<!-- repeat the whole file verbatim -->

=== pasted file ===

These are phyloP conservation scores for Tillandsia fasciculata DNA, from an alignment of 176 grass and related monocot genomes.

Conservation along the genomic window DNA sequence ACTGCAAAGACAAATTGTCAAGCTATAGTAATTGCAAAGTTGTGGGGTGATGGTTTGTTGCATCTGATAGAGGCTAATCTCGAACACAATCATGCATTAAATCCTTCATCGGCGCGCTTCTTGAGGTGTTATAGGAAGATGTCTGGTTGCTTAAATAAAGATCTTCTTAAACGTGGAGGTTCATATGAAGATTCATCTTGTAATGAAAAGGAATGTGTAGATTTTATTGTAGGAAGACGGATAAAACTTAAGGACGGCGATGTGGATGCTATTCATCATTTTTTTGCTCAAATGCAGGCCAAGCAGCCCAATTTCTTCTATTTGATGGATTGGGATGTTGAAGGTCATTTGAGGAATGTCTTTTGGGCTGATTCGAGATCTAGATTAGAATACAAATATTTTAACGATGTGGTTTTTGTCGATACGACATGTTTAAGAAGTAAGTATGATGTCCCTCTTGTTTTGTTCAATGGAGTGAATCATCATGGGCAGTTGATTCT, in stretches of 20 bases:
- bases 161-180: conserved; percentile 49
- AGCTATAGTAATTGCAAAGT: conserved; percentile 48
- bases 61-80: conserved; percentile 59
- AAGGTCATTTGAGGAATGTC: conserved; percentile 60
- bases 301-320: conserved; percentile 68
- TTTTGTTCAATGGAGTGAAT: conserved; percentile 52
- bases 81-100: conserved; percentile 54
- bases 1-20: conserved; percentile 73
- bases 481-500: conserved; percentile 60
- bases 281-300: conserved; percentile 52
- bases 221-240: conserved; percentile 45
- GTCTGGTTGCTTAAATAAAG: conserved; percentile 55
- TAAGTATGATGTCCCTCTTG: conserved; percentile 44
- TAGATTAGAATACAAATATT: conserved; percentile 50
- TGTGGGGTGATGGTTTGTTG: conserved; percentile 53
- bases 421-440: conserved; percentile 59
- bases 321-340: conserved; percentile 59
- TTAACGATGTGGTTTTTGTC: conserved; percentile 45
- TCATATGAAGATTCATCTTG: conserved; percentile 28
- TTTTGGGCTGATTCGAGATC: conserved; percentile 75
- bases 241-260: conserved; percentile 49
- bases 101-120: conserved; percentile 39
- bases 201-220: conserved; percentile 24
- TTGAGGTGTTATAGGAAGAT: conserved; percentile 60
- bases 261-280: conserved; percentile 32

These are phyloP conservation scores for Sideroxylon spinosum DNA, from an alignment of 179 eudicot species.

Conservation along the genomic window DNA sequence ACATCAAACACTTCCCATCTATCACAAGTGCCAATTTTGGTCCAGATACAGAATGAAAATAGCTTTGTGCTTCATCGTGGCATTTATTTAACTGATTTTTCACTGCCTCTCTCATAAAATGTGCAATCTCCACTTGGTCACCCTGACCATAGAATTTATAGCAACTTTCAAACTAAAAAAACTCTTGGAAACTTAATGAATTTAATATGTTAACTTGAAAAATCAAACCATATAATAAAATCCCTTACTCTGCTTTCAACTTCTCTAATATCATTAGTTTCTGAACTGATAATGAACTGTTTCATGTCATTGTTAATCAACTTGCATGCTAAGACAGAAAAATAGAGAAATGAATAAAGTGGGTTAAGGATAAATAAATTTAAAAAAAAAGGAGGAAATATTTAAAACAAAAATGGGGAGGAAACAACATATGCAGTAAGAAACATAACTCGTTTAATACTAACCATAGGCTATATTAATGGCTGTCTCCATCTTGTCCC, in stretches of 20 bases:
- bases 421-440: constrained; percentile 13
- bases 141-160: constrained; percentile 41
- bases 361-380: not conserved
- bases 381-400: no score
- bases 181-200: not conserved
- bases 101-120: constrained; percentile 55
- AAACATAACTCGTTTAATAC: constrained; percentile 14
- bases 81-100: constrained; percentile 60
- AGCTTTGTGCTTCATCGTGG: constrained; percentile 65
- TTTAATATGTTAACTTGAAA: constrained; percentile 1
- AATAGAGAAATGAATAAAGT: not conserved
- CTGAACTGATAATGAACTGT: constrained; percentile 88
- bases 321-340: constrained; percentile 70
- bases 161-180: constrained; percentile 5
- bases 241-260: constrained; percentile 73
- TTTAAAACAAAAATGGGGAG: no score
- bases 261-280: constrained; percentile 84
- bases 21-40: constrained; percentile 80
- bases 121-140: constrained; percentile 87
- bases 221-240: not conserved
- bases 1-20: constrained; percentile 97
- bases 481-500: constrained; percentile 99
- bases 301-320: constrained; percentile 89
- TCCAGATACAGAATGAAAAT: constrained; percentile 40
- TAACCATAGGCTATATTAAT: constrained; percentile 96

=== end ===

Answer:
These are phyloP conservation scores for Tillandsia fasciculata DNA, from an alignment of 176 grass and related monocot genomes.

Conservation along the genomic window DNA sequence ACTGCAAAGACAAATTGTCAAGCTATAGTAATTGCAAAGTTGTGGGGTGATGGTTTGTTGCATCTGATAGAGGCTAATCTCGAACACAATCATGCATTAAATCCTTCATCGGCGCGCTTCTTGAGGTGTTATAGGAAGATGTCTGGTTGCTTAAATAAAGATCTTCTTAAACGTGGAGGTTCATATGAAGATTCATCTTGTAATGAAAAGGAATGTGTAGATTTTATTGTAGGAAGACGGATAAAACTTAAGGACGGCGATGTGGATGCTATTCATCATTTTTTTGCTCAAATGCAGGCCAAGCAGCCCAATTTCTTCTATTTGATGGATTGGGATGTTGAAGGTCATTTGAGGAATGTCTTTTGGGCTGATTCGAGATCTAGATTAGAATACAAATATTTTAACGATGTGGTTTTTGTCGATACGACATGTTTAAGAAGTAAGTATGATGTCCCTCTTGTTTTGTTCAATGGAGTGAATCATCATGGGCAGTTGATTCT, in stretches of 20 bases:
- bases 161-180: conserved; percentile 49
- AGCTATAGTAATTGCAAAGT: conserved; percentile 48
- bases 61-80: conserved; percentile 59
- AAGGTCATTTGAGGAATGTC: conserved; percentile 60
- bases 301-320: conserved; percentile 68
- TTTTGTTCAATGGAGTGAAT: conserved; percentile 52
- bases 81-100: conserved; percentile 54
- bases 1-20: conserved; percentile 73
- bases 481-500: conserved; percentile 60
- bases 281-300: conserved; percentile 52
- bases 221-240: conserved; percentile 45
- GTCTGGTTGCTTAAATAAAG: conserved; percentile 55
- TAAGTATGATGTCCCTCTTG: conserved; percentile 44
- TAGATTAGAATACAAATATT: conserved; percentile 50
- TGTGGGGTGATGGTTTGTTG: conserved; percentile 53
- bases 421-440: conserved; percentile 59
- bases 321-340: conserved; percentile 59
- TTAACGATGTGGTTTTTGTC: conserved; percentile 45
- TCATATGAAGATTCATCTTG: conserved; percentile 28
- TTTTGGGCTGATTCGAGATC: conserved; percentile 75
- bases 241-260: conserved; percentile 49
- bases 101-120: conserved; percentile 39
- bases 201-220: conserved; percentile 24
- TTGAGGTGTTATAGGAAGAT: conserved; percentile 60
- bases 261-280: conserved; percentile 32

These are phyloP conservation scores for Sideroxylon spinosum DNA, from an alignment of 179 eudicot species.

Conservation along the genomic window DNA sequence ACATCAAACACTTCCCATCTATCACAAGTGCCAATTTTGGTCCAGATACAGAATGAAAATAGCTTTGTGCTTCATCGTGGCATTTATTTAACTGATTTTTCACTGCCTCTCTCATAAAATGTGCAATCTCCACTTGGTCACCCTGACCATAGAATTTATAGCAACTTTCAAACTAAAAAAACTCTTGGAAACTTAATGAATTTAATATGTTAACTTGAAAAATCAAACCATATAATAAAATCCCTTACTCTGCTTTCAACTTCTCTAATATCATTAGTTTCTGAACTGATAATGAACTGTTTCATGTCATTGTTAATCAACTTGCATGCTAAGACAGAAAAATAGAGAAATGAATAAAGTGGGTTAAGGATAAATAAATTTAAAAAAAAAGGAGGAAATATTTAAAACAAAAATGGGGAGGAAACAACATATGCAGTAAGAAACATAACTCGTTTAATACTAACCATAGGCTATATTAATGGCTGTCTCCATCTTGTCCC, in stretches of 20 bases:
- bases 421-440: constrained; percentile 13
- bases 141-160: constrained; percentile 41
- bases 361-380: not conserved
- bases 381-400: no score
- bases 181-200: not conserved
- bases 101-120: constrained; percentile 55
- AAACATAACTCGTTTAATAC: constrained; percentile 14
- bases 81-100: constrained; percentile 60
- AGCTTTGTGCTTCATCGTGG: constrained; percentile 65
- TTTAATATGTTAACTTGAAA: constrained; percentile 1
- AATAGAGAAATGAATAAAGT: not conserved
- CTGAACTGATAATGAACTGT: constrained; percentile 88
- bases 321-340: constrained; percentile 70
- bases 161-180: constrained; percentile 5
- bases 241-260: constrained; percentile 73
- TTTAAAACAAAAATGGGGAG: no score
- bases 261-280: constrained; percentile 84
- bases 21-40: constrained; percentile 80
- bases 121-140: constrained; percentile 87
- bases 221-240: not conserved
- bases 1-20: constrained; percentile 97
- bases 481-500: constrained; percentile 99
- bases 301-320: constrained; percentile 89
- TCCAGATACAGAATGAAAAT: constrained; percentile 40
- TAACCATAGGCTATATTAAT: constrained; percentile 96